Psychiatric Times’ very own H. Steven Moffic, MD, spoke about resilience and religion at the 2023 APA Annual Meeting.
Religion is commonly linked to stigma and denial of medical treatment, but often overlooked is the sense of community and purpose. The speakers of the session, “People, Place and Purpose: Contributions of Faith Traditions to Recovery and Resilience,” explored the importance of religion as a social determinant of health.
H. Steven Moffic, MD, a retired psychiatrist and editorial board member of Psychiatric Times, explored this issue from a Jewish perspective.
“I asked myself, how can I categorize Jewish history of resilience?” said Moffic. “Jews are generally the canary in the coal mine for other groups to be ostracized, stereotyped, or discriminated against, so when it is happening, inevitably it happens to others.”
He came up with the acronym OY VEH:
O = The Other, not only our historical perceived status, but the Jews have often been the “canary in the coal mine” for other groups to be scapegoated.
Y = Yearning, which in particular relates to 2 historical yearnings: a Zionist return to the Promised Land of Israel and Jerusalem, which indeed came to pass in 1948, and, hopefully, the Messiah to come when the world will be in peace.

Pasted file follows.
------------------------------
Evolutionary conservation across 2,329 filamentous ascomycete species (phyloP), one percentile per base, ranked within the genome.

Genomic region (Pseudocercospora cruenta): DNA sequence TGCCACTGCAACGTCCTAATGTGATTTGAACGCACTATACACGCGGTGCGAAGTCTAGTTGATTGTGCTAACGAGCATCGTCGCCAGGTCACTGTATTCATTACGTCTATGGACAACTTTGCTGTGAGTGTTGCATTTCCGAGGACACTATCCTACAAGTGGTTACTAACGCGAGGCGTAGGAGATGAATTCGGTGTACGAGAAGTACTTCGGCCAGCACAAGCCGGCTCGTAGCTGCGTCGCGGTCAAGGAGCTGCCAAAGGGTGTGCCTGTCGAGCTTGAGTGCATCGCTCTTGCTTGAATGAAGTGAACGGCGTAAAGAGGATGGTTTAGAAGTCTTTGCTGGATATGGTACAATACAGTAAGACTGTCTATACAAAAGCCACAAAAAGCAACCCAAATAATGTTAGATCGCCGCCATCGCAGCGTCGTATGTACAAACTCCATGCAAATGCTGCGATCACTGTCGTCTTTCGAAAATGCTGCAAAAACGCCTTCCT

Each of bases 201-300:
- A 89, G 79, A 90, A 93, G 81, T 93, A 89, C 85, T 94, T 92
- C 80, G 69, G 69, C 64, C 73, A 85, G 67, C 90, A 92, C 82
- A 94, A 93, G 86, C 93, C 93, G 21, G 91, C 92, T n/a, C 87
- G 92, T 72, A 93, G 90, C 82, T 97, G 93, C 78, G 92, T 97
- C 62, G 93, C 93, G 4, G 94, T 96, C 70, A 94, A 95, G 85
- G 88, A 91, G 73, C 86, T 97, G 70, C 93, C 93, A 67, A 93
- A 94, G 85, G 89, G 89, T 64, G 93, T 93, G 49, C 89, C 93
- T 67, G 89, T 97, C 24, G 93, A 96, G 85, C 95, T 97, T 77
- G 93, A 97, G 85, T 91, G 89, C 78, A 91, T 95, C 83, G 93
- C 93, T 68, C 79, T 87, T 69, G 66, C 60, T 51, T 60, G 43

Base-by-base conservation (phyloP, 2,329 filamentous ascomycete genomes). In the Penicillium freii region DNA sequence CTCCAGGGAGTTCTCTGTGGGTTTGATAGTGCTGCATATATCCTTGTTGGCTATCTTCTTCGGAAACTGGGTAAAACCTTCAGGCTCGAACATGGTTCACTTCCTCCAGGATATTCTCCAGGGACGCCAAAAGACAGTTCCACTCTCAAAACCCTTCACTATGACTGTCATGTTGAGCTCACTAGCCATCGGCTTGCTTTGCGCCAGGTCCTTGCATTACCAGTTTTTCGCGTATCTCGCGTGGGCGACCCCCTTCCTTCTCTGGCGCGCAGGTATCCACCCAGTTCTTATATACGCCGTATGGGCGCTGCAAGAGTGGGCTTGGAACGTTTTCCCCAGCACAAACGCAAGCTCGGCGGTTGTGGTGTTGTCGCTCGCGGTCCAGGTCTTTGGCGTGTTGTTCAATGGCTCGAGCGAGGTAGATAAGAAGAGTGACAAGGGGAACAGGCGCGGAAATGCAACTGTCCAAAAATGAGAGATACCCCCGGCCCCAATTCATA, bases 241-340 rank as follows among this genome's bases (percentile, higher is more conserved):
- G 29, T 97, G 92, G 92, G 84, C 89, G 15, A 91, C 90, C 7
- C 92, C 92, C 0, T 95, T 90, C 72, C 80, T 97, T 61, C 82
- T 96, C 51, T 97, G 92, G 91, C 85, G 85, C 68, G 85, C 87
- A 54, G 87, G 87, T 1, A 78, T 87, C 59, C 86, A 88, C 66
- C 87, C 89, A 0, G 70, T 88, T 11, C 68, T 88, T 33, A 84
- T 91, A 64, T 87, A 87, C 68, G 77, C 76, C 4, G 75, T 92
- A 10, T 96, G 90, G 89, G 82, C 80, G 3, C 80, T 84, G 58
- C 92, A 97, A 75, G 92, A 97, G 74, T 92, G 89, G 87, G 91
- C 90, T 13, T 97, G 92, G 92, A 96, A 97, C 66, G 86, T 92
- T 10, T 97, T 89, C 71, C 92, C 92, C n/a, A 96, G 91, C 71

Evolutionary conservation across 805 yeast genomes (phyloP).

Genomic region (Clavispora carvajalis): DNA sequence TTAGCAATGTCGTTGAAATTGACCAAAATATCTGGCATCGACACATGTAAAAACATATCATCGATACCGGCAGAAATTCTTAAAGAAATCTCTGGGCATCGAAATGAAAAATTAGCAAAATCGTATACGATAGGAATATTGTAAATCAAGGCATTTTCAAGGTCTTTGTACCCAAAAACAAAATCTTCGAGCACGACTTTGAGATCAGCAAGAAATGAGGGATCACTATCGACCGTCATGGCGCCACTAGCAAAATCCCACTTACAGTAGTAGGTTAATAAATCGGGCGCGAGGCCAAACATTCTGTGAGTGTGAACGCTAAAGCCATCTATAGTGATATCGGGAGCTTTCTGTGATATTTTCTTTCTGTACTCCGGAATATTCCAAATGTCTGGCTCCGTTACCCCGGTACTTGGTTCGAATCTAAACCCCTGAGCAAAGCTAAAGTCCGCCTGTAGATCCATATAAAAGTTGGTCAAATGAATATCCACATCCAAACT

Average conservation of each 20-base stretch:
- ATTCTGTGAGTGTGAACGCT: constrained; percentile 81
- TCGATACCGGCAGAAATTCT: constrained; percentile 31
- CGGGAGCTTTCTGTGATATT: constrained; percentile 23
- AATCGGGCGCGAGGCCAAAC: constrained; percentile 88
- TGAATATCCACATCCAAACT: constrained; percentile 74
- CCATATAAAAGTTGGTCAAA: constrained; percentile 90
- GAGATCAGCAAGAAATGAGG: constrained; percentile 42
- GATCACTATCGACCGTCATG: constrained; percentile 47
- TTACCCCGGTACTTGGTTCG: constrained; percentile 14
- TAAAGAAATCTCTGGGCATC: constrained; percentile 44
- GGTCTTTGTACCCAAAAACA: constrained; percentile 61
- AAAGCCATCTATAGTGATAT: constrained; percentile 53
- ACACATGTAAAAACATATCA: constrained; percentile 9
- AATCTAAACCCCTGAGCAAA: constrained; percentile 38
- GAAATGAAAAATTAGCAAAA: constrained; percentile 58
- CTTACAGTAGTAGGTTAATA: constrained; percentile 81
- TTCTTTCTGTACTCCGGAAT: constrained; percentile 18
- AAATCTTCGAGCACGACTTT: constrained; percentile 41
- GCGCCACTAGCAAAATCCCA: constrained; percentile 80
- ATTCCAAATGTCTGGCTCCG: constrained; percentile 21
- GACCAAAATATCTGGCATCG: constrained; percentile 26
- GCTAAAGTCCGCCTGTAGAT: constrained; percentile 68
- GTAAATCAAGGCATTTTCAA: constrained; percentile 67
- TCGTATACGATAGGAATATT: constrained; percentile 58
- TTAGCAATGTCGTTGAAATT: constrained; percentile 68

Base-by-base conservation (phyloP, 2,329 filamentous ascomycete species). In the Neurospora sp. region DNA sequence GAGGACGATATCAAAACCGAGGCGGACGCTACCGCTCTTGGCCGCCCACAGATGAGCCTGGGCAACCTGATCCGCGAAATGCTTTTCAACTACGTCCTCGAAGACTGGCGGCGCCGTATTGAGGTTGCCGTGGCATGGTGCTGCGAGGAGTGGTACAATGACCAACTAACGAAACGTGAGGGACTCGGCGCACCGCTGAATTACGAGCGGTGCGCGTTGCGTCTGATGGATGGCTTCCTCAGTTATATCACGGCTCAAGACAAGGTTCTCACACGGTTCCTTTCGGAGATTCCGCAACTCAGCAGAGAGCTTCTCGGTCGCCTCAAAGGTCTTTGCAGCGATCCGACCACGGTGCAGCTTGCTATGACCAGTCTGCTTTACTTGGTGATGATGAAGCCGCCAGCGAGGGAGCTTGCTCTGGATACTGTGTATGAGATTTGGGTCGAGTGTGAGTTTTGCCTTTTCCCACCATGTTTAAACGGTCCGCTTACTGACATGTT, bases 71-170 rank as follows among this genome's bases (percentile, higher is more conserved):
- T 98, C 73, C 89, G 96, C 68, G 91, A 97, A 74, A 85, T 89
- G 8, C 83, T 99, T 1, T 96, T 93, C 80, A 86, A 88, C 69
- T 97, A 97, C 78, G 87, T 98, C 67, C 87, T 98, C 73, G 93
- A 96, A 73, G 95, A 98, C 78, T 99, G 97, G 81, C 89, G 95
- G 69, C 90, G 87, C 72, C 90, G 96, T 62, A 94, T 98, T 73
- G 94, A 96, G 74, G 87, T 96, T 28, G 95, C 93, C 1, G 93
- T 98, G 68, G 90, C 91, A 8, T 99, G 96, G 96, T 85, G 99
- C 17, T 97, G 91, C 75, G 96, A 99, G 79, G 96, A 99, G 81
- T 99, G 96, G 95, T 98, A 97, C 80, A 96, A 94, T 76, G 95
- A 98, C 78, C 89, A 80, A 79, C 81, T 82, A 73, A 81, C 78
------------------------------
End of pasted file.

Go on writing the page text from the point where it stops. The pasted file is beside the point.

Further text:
V = Vacate, which refers to the Jewish history of forced expulsion from so many places where we have lived.
E = Education, as Jews are known as the “People of the Book,” starting with the Torah.
H = Hope, mystically missing from my prior word processing of this piece; haunted, perhaps, related to my decision to not have my wife sing Israel’s national anthem, HaTikvah (The Hope) in our emotionally volatile and divisive time, but the hope for a better Jewish and world future remains.
Furthermore, how can Jewish individuals, and everyone in general, recover from trauma? He had 3 suggestions.
1) Psychedelics. Psychedelics can create a sense of cosmic connection, which may dispel hatred and divisiveness.
2) Social classification of psychopathologies. Moffic considers this his “pet idea”. A social classification of psychopathologies in the DSM with criteria to spur research would give it legitimacy as a focus. This goes for all the “isms,”—racism, sexism, ageism—not just anti-Semitism, as well as the “phobias,” like social phobia, Islamophobia, and homophobia.
“People still might not come for help if they are racist or anti-Semitic, but basic research and medicalizing something gives it even more legitimacy as a topic to discuss and work on,” said Moffic.
3) Artificial intelligence (AI). While AI is currently only capable of parroting back what we know about cooperation and education in response to hatred, once AI grows beyond these limitations, Moffic wonders if it may be able to come up with a solution to overcoming intolerance.
What suggestions would you pose to improve resilience? Let us know at PTEditor@MMHGroup.com!